Marco absorbed by osmosis global insights from executives across a variety of sectors, industries and nations on the ADP. This window to the rest of the world is helping him to strengthen ING’s market position. For instance, Marco and the bank’s leaders are striving to answer this question: can a bank be more like an Apple, Spotify or Google? 

“Banks are no longer our competitors; tech companies are. That's where new, agile ways of working and digital transformation comes in. We have a clear vision for 2020: we need to be one global bank offering one Apple-like experience wherever you are in the world.” But there are steps to get there, he adds. 

“Tech giants, wherever they operate, have the same back office, logistics and products. In banking, every country has different credit cards, savings accounts and back offices.”

Marco shared a rich dialogue with his classmates, including an Apple executive, which he keeps up today through the network. These insider views are continually stretching his perspective on what it means to deliver a consistent, identifiable customer experience. 

The world is your playground

Marco’s sponsor, the bank’s CEO, offered him the choice of three Schools to help him switch professional gear: INSEAD, Harvard or London Business School. After studying for his MBA at INSEAD he wanted to learn somewhere entirely focused on global business rather than “continental Europe”. To make his decision, he sought advice from the head of talent management who told him that LBS consistently delivers global impact. As Marco puts it: “The world is your playground at LBS.”

He says: “If you really want to take a step forward, not just in terms of new knowledge, but personal, global impact, then this is the best programme you can find – especially when you’re shifting to a more general management role.”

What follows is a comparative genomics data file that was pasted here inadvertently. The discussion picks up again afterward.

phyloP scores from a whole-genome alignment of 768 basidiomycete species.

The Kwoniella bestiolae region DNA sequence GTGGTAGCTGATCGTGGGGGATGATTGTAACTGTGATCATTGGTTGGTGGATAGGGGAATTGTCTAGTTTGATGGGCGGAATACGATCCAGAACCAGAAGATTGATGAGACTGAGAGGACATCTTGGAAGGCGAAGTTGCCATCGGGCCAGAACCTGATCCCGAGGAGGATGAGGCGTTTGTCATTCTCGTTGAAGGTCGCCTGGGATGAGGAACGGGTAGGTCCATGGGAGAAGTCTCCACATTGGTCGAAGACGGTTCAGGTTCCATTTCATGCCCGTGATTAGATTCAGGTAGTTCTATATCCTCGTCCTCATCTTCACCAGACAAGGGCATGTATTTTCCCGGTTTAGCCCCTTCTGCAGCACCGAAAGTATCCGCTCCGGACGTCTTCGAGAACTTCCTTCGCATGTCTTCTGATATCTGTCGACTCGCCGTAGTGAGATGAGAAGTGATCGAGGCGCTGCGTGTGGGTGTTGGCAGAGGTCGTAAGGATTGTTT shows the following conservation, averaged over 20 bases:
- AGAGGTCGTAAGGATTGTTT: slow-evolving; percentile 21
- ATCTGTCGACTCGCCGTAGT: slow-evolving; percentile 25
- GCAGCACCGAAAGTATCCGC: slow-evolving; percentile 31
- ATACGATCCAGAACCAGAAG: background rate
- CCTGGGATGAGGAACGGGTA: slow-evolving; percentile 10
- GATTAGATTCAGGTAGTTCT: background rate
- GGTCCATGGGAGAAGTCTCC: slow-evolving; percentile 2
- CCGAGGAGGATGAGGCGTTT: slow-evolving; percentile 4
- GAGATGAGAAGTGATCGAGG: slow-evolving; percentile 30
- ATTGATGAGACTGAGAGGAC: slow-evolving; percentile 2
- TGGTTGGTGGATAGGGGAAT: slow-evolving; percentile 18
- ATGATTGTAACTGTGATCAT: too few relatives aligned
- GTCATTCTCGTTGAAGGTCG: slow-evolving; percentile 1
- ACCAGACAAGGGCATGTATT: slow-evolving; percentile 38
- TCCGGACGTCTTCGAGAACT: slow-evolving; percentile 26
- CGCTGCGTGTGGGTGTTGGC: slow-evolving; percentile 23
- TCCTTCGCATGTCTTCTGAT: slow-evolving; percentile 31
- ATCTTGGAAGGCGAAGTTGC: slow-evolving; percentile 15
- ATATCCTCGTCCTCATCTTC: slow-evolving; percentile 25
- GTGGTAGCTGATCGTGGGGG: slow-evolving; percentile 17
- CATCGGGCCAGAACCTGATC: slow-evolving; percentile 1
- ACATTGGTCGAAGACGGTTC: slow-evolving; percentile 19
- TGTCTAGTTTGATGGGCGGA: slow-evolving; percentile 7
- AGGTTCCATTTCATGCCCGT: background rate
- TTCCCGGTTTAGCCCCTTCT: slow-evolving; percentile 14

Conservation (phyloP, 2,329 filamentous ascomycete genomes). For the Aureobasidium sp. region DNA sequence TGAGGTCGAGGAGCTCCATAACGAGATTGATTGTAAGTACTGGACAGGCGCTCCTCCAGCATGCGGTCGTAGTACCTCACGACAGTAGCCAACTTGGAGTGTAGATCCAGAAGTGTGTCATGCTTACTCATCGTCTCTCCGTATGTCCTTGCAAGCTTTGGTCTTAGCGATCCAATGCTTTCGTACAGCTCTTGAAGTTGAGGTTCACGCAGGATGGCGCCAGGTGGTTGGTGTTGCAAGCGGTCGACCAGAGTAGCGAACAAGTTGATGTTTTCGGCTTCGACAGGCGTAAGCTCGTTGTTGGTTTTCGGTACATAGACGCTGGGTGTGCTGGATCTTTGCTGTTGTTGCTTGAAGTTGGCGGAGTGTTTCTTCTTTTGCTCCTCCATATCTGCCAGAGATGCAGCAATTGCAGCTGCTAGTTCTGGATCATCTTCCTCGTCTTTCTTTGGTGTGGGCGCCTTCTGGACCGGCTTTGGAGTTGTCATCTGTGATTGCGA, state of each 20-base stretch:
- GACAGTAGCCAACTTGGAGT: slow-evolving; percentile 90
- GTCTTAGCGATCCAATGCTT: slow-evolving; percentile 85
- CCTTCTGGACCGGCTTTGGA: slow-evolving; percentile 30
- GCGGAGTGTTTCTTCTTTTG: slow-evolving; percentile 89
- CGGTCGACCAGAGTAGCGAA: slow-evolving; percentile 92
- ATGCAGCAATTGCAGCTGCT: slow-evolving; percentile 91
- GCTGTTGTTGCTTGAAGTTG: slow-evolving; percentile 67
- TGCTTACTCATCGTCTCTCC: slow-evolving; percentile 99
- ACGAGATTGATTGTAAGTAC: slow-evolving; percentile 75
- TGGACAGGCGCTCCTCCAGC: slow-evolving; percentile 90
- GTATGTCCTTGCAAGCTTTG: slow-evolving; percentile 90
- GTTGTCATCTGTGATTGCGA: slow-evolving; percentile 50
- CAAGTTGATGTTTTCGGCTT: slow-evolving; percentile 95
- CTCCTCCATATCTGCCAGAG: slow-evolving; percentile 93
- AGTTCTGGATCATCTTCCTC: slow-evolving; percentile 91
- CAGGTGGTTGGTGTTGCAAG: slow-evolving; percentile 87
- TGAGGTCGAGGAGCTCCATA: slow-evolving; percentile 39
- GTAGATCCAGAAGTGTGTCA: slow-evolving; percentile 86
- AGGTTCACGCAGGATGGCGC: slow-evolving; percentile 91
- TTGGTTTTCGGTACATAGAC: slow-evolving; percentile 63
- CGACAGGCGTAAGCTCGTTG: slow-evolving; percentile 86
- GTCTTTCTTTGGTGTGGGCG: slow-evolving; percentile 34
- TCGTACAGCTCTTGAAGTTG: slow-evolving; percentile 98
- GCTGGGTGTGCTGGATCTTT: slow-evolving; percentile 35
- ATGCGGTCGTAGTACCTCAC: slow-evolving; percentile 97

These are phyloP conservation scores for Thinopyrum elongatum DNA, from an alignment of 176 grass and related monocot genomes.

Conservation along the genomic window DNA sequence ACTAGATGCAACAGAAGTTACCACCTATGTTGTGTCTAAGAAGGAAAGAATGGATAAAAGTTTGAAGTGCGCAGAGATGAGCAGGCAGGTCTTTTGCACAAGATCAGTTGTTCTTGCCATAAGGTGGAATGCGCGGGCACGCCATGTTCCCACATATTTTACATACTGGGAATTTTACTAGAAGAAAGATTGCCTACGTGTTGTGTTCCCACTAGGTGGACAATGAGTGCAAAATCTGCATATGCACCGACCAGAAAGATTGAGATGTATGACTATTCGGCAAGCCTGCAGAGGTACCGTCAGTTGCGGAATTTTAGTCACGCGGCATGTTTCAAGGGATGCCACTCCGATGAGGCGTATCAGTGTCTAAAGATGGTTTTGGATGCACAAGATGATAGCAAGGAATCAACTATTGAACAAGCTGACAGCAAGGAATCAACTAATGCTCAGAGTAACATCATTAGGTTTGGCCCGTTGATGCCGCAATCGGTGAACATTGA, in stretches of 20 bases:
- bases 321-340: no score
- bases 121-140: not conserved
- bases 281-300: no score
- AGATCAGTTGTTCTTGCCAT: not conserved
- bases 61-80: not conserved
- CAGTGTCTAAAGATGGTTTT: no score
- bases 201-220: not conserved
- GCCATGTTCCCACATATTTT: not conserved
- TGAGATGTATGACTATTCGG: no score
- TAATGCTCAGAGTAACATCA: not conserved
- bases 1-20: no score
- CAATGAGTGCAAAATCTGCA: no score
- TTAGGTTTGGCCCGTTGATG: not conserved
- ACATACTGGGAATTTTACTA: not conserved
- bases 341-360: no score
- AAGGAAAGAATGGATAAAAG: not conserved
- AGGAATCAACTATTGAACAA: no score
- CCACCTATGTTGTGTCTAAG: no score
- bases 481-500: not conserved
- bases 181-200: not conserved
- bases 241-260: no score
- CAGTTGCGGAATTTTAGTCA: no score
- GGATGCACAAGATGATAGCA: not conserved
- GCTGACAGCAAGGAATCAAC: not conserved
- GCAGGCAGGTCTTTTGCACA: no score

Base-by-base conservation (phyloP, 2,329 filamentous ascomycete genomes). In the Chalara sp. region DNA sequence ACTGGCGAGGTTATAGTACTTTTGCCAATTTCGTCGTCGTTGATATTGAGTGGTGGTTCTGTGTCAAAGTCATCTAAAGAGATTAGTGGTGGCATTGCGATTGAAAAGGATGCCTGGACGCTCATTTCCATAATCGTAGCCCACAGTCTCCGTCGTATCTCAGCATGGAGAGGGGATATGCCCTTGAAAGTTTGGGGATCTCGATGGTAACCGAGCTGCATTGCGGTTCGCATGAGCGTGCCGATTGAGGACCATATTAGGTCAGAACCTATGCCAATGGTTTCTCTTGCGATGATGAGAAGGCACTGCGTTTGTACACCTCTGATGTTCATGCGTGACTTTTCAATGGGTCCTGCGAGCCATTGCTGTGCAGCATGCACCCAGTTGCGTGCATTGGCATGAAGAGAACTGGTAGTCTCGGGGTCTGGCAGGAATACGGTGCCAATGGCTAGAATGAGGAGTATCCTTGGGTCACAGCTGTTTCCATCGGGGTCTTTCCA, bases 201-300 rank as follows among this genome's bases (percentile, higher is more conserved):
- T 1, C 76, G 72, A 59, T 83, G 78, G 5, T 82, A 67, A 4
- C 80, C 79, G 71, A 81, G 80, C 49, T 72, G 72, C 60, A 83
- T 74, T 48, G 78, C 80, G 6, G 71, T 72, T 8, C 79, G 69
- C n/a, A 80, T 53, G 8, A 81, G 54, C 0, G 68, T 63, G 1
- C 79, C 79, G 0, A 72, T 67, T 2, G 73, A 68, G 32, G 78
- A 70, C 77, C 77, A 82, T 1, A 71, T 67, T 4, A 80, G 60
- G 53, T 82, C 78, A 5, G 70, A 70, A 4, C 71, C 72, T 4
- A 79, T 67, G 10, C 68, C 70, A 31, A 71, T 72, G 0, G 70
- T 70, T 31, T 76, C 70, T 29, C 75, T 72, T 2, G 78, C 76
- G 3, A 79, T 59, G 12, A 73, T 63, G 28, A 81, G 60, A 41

The future’s digital 

The increasing importance of digital banking is part of ING’s vision. Digital could decrease the number of bank branches in Belgium by 30% in the next four years according to global management consulting firm Sia Partners. Consider that ING in Holland serves eight million clients with a modest 250 branches versus three million customers and 1,100 branches in Belgium and therein lies the opportunity. 

While some banks have cautiously shared this information, ING explicitly announced the closure of half of its Belgium branches in the next two years. It’s this innovative, transformative culture that maximises Marco’s strengths: his ability to get work done by helping people to rise up along with a global, pioneering vision that’s driving the business into the future. 

Executive Education 50th Anniversary

 

50th_ExecEd_Anniversary_318x175For 50 years, Executive Education at London Business School has been a trailblazer, guiding executives who take our programmes.

 


Accelerated Development Programme

You’re an expert in your field and you’re hungry to make the next big change in your world. You know you need to learn more about yourself and other aspects of business to achieve this - but how do you know what you don’t know?